Latino-Review: Let’s talk about technology, because technology is the prime focus in this movie. I noticed there are two types of technology you tried to portray. One of them is over the issues of privacy with sharing information with Facebook, with Instragram, with Twitter and everything else. There’s nothing a secret anymore. Could you talk a little bit about that especially on how that is so relevant in the world today?

Robert Luketic: There some breaking news on CNN with these companies that will buy these information. Everything you Tweet on whether you’re a male; you’re a female; where you like to eat; or what you like to buy. Some large department store recently invented a system in which it tracks your phone and draws lines around the store on where you walked. Women will walk mostly to the left and stop at this counter. This is all the information that people willing to pay money for to understand us.

What I worry about is if this information gets into the wrong hands. You don’t want to tell people that you’re away on a holiday. You don’t want to publicly Tweet that out to the world. “Hey! I’m going on vacation for the next month.” And then you put it on Facebook so everyone knows that no one is at your house.

I think we overshare. We are a culture of sharing. I think that’s the direct result of the technology. We’re addicted to information. Right away. I need to know what you just ate for lunch. I don’t care really. Stop cluttering up the feed with all that nonsense.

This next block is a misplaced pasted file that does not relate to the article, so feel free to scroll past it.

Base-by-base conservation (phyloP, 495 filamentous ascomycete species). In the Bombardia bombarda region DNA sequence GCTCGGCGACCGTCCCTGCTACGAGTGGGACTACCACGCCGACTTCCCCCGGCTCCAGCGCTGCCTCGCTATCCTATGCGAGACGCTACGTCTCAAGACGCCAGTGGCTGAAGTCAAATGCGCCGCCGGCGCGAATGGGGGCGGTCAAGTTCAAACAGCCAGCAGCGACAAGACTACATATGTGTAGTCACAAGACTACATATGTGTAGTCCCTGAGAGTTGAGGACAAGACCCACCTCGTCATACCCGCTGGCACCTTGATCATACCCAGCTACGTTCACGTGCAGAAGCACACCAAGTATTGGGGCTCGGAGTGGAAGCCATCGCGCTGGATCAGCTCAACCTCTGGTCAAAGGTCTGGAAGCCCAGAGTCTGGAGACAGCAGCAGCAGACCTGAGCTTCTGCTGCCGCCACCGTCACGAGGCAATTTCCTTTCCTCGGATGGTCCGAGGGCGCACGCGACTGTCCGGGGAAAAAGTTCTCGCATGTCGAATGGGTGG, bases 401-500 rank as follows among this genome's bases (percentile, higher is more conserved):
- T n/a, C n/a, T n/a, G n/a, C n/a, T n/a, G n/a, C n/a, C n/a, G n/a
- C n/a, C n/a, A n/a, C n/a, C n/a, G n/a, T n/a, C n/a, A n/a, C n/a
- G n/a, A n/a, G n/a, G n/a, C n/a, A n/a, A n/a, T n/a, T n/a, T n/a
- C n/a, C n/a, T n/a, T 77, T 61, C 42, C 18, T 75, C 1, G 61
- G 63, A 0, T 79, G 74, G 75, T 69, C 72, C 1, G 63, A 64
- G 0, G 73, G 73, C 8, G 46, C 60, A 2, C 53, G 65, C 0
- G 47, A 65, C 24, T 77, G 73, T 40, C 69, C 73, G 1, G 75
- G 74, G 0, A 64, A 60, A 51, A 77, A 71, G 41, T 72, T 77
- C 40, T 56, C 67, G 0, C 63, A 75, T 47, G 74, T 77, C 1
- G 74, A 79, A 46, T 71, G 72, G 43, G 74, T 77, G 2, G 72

Latino-Review: It’s kind of ironic since technology is a blessing and a curse at the same time. For you to promote “Paranoia,” they gave me a card saying, “Don’t forget to be friends with us on Twitter, on Facebook, and on YouTube.”

Robert Luketic: That’s for marketing purposes. I think that’s fine. We need it.

I don’t think the systems are developed to cope with the issues of privacy yet. The technologies are coming so fast and so rapidly. There are so many choices to make now. You don’t think twice about Tweeting and Facebooking. With credit card companies and their billions of dollars invested [into technologies] can still be bypassed. Governments can still be bypassed.

I don’t think we spent enough time protecting that. If I knew that my data is protected, then I’ll put everything out there. I’ll put it all up in the Cloud and leave it there. I can access it all the time. I know deep down since we have consultants on this movie tell us—that someone could turn on my phone anytime using a security weakness with blue tooth. That’s the biggest security weakness we have. They can take all of my photos, my contact lists and anything else they decide that they want to take. I think that’s a very scary thought.

Everything we did in the movie is to try to make everything as real as possible. All the technologies you’ve seen in the movie exist, on the drawing or it’s possible. Some of them are being used today by hackers, spies or whoever you want to call them.

Latino-Review: Speaking of that, we’re talking about the paranoia of oversharing. Now we’re talking about the security. I remembered 15 years ago when I was a business journalist, I used to talk to security companies about biometrics. They talked about eye scanners, handprints and thumbprints. This week tech reports claimed that the next iPhone will have biometrics. The new iPhone will do a thumb scanner instead of a pass code. The new iPad will have an eye scanner. That’s the rumor right now. Is this how we should push ourselves to? Either oversharing or completely protect ourselves?